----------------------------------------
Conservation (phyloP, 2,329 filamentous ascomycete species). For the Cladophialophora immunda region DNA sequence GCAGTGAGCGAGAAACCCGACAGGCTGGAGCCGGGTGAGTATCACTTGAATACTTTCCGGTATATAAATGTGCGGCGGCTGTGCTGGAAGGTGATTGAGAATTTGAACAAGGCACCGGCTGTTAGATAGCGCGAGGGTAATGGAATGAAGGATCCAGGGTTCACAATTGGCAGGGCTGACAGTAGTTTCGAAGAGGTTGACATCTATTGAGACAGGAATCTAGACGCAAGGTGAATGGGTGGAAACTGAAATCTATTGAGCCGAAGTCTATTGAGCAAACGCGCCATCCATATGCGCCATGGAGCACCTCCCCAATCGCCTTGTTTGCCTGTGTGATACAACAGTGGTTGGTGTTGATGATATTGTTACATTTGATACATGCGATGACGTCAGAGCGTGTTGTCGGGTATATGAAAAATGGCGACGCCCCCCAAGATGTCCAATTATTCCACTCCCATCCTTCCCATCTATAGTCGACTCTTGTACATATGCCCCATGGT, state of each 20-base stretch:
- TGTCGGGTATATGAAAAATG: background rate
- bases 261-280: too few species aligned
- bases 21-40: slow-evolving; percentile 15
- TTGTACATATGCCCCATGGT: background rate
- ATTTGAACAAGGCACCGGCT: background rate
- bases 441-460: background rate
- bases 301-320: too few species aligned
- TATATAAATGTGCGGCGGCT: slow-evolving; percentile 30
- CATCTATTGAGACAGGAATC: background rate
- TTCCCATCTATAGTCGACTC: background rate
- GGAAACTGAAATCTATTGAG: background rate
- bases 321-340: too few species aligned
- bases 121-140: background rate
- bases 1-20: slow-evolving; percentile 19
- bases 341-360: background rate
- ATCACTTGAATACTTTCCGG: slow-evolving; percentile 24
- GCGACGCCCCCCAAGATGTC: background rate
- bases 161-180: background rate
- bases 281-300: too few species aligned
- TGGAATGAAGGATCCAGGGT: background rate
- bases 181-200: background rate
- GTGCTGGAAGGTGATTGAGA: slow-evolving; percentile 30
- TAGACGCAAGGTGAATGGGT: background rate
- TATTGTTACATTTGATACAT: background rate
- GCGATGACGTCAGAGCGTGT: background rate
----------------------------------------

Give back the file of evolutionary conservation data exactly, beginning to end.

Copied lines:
Conservation (phyloP, 2,329 filamentous ascomycete species). For the Cladophialophora immunda region DNA sequence GCAGTGAGCGAGAAACCCGACAGGCTGGAGCCGGGTGAGTATCACTTGAATACTTTCCGGTATATAAATGTGCGGCGGCTGTGCTGGAAGGTGATTGAGAATTTGAACAAGGCACCGGCTGTTAGATAGCGCGAGGGTAATGGAATGAAGGATCCAGGGTTCACAATTGGCAGGGCTGACAGTAGTTTCGAAGAGGTTGACATCTATTGAGACAGGAATCTAGACGCAAGGTGAATGGGTGGAAACTGAAATCTATTGAGCCGAAGTCTATTGAGCAAACGCGCCATCCATATGCGCCATGGAGCACCTCCCCAATCGCCTTGTTTGCCTGTGTGATACAACAGTGGTTGGTGTTGATGATATTGTTACATTTGATACATGCGATGACGTCAGAGCGTGTTGTCGGGTATATGAAAAATGGCGACGCCCCCCAAGATGTCCAATTATTCCACTCCCATCCTTCCCATCTATAGTCGACTCTTGTACATATGCCCCATGGT, state of each 20-base stretch:
- TGTCGGGTATATGAAAAATG: background rate
- bases 261-280: too few species aligned
- bases 21-40: slow-evolving; percentile 15
- TTGTACATATGCCCCATGGT: background rate
- ATTTGAACAAGGCACCGGCT: background rate
- bases 441-460: background rate
- bases 301-320: too few species aligned
- TATATAAATGTGCGGCGGCT: slow-evolving; percentile 30
- CATCTATTGAGACAGGAATC: background rate
- TTCCCATCTATAGTCGACTC: background rate
- GGAAACTGAAATCTATTGAG: background rate
- bases 321-340: too few species aligned
- bases 121-140: background rate
- bases 1-20: slow-evolving; percentile 19
- bases 341-360: background rate
- ATCACTTGAATACTTTCCGG: slow-evolving; percentile 24
- GCGACGCCCCCCAAGATGTC: background rate
- bases 161-180: background rate
- bases 281-300: too few species aligned
- TGGAATGAAGGATCCAGGGT: background rate
- bases 181-200: background rate
- GTGCTGGAAGGTGATTGAGA: slow-evolving; percentile 30
- TAGACGCAAGGTGAATGGGT: background rate
- TATTGTTACATTTGATACAT: background rate
- GCGATGACGTCAGAGCGTGT: background rate